I'd be ashamed to turn out such garbage as my professional output, and I'm "shouting at Belkin" because corporate silence is not the way to resolve this - humility, ownership, and effort are.

    2. Anonymous Coward
      Anonymous Coward

      Belkin is crap, and always has been

      "security through obscurity seems my last line of defence"

      Seeing as the more obscure routers are probably based on standard components and software, it's quite possible they're vulnerable anyway, at least to attacks that are automated and/or probe the vulnerabilities of products.

      Anyway, yeah, Belkin is crap and has been for a long time.

      Remember that many years ago they were an early and enthusiastic adopter of the now-widespread practice of spamming users (i.e. *buyers*) of their routers with unwanted advertisements.

      More recently, my boss had another of their routers, and while it had a very attractive and useful-looking LCD status panel on the front, it was a useless, unusable POS that was eventually returned. I can still remember one Amazon review which described it as being less stable than "a caffeine-snorting spider monkey".

      Personally, I bought an "SVGA" cable from them around five or six years ago, and it exhibited *very* obvious ringing at 1024x768/85Hz (pretty average at the time) which wasn't present when using the several-years-older cable that came with my KVM (ironically, also a Belkin). As I noted in my review "I'm not sure what resolutions and refresh rates this cable *is* suitable for use with. It sure as heck isn't anything that most people have used since the 1990s."

      Belkin's description now includes the final-line disclaimer that it "will only work on monitors smaller than 17 inches". (Mine was 17 inches and I bet the artifacts would still have been visible at 15). I doubt that market was worth specifically bothering with even circa 2010, sounds like a p**s-poor excuse to justify a cable that was so poor it couldn't even handle the most MOR of (then) present-day refresh rates you'd have expected from even a bog-standard no-name lead.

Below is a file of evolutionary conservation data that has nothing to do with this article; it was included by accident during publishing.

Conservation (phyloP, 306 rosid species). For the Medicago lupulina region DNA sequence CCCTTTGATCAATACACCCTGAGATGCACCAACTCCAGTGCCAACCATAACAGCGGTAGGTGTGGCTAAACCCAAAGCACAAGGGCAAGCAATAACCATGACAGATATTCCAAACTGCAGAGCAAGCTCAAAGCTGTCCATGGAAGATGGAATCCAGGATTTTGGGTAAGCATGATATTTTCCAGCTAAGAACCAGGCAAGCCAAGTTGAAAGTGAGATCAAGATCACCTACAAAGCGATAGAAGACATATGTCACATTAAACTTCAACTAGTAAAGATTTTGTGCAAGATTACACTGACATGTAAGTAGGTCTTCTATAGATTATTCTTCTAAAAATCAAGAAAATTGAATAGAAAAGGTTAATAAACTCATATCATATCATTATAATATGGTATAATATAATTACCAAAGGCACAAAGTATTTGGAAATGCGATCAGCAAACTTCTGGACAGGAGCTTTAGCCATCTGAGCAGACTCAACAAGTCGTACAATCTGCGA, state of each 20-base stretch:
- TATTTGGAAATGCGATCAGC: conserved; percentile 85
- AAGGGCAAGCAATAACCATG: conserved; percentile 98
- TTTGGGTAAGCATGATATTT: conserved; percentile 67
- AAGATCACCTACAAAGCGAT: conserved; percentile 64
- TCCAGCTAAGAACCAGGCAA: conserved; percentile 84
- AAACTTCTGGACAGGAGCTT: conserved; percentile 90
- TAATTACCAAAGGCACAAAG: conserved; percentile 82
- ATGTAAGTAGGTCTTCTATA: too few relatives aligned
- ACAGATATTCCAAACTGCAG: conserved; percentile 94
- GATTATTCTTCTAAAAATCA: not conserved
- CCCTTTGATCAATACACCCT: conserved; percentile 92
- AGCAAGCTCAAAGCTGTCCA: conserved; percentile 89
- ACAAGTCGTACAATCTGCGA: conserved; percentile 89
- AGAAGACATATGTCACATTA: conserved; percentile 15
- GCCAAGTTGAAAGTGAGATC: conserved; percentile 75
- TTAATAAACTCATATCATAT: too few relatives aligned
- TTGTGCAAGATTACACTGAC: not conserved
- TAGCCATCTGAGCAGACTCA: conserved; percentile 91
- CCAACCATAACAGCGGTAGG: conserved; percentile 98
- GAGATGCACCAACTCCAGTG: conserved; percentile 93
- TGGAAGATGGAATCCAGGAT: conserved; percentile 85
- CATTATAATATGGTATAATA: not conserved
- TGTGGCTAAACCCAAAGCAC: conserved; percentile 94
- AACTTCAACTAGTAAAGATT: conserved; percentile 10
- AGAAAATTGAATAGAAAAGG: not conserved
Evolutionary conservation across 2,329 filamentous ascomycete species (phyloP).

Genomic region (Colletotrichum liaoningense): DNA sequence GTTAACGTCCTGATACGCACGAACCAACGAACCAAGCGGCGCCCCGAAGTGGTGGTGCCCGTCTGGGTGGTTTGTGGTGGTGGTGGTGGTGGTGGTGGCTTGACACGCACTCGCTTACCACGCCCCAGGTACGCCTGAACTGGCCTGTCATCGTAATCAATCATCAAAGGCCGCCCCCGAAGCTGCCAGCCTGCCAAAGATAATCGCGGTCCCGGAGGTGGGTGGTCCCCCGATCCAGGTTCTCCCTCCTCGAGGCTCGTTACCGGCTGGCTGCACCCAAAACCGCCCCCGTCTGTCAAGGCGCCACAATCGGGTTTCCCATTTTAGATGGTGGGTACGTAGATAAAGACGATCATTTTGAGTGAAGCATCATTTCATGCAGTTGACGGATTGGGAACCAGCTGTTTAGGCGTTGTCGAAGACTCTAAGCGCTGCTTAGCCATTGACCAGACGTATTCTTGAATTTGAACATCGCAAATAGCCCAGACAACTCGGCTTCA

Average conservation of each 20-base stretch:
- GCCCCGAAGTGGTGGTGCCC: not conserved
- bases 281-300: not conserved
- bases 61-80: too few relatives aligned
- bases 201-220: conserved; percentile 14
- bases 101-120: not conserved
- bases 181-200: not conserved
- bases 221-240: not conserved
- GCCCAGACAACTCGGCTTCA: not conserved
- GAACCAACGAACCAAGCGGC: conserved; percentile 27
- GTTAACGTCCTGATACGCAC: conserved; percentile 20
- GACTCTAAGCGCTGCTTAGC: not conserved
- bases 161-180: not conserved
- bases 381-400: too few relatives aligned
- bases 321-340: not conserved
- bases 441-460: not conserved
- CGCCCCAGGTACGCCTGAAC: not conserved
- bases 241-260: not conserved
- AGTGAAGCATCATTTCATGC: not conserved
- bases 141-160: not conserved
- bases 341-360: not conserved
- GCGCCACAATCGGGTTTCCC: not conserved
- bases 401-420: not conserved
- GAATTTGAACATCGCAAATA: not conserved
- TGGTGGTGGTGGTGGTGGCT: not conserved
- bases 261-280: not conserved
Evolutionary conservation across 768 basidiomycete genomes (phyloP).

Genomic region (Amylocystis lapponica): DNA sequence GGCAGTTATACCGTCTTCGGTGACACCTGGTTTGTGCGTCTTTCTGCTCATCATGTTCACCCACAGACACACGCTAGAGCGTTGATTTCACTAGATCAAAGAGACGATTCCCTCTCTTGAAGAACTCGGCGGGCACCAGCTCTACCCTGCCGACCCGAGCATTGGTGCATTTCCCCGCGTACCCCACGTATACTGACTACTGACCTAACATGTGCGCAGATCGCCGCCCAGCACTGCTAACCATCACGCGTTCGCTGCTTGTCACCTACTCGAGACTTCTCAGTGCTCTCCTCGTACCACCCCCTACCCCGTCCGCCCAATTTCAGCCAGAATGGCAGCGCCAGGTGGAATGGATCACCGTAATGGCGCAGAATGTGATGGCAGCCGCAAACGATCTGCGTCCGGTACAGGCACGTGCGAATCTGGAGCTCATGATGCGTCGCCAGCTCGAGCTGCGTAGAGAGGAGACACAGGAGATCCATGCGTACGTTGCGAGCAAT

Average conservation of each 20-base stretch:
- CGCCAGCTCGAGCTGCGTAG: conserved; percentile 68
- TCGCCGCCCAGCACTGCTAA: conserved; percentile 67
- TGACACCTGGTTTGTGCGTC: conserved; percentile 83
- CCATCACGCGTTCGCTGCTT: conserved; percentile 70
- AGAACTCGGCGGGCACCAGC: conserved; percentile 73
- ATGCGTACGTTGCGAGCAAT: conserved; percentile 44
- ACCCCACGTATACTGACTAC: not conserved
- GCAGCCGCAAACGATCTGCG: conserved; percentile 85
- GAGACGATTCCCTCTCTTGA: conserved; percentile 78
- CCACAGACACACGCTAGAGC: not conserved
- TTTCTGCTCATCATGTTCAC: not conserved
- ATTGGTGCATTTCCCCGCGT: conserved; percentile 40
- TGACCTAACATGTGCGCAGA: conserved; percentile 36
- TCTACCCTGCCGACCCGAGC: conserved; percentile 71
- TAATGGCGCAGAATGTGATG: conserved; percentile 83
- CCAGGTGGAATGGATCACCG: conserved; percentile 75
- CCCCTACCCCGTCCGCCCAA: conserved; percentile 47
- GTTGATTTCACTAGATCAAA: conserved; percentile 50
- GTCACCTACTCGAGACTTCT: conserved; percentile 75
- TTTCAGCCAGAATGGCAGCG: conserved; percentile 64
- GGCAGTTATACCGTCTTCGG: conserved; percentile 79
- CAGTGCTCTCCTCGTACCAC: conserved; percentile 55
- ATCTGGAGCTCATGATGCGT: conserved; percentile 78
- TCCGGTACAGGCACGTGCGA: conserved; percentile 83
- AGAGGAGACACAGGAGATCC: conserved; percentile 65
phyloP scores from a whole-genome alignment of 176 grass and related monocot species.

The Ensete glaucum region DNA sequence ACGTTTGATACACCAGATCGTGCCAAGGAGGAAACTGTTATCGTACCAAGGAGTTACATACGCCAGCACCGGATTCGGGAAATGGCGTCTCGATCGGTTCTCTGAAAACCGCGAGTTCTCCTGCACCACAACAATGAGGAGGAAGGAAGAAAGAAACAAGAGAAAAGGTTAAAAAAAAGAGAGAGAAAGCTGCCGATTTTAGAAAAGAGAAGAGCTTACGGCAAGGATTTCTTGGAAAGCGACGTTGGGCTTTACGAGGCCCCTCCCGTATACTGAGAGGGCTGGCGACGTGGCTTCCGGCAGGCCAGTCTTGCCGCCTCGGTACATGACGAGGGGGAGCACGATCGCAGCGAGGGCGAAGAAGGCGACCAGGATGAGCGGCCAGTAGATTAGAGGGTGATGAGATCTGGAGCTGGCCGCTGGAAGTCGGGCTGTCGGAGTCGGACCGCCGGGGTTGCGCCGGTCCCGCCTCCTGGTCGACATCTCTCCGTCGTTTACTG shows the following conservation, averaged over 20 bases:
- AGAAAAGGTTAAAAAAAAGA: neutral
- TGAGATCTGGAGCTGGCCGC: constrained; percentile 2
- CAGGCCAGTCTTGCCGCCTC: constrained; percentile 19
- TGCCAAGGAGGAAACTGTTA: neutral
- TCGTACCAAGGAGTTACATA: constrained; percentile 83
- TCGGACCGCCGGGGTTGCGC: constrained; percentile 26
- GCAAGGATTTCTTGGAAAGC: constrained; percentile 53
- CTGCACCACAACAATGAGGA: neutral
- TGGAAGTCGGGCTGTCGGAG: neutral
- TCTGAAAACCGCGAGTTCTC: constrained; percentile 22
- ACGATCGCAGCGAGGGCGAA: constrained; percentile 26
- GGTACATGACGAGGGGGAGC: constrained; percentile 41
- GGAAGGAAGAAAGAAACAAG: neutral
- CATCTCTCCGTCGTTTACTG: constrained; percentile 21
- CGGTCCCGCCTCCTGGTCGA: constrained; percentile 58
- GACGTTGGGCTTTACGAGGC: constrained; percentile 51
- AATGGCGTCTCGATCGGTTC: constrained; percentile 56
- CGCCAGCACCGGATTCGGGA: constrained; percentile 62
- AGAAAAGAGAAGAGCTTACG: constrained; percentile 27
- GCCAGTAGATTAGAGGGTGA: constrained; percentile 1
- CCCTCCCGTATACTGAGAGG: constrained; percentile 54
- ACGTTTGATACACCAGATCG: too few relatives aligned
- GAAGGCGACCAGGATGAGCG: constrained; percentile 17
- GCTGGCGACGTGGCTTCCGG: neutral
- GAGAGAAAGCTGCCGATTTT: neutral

4. dotdavid

    The only Belkin router I ever had used to hang every other day, requiring physical access to reboot it. Perhaps that was some kind of security feature.

    1. Captain Badmouth
      Devil

      Hang the router?

      There's an idea. The best use for a Belkin router, tie a piece of string to it and use it as a plumb line.

  5. Spasticus Autisticus
    Mushroom

    Nice wires

    Belkin make (made?) nice cables, every router or WiFi dongle I saw from them was dreadful compared to other brands. Haven't see a Belkin router for many years now, I thought they'd given up.....

    1. Anonymous Coward
      Anonymous Coward

      Re: Nice wires

      "Belkin make (made?) nice cables".

      Made. And that must have been a long time ago- see my comment above ("Belkin is crap, and always has been") about an alleged SVGA cable that clearly couldn't handle even standard resolutions circa 2010.

  6. MrRimmerSIR!
    Facepalm

    Tomato

    Best thing I did with my Bel-end router. That, and replace the main smoothing cap (which had started to bulge), put heatsinks on a couple of the chips and a small fan in a hole cut into the side of the case. Been rock solid ever since.

  7. VinceH

    "Belkin routers are like a barrel of fish for security researchers to shoot into, or rather a barrel of fish that Belkin has riddled with holes: its boxes have been vulnerable to DNS spoofing and Wi-Fi security cracking tricks in the past few months."

    Surely, Shirley, they've been vulnerable for longer? It's only in the last few months these vulnerabilities have become public knowledge.

  8. cyberfail

    Oh... It isn't just the N-150 that's affected. Loads of fun here:

    ethicalreporting.org/belkin-fail

    Full disclosures forthcoming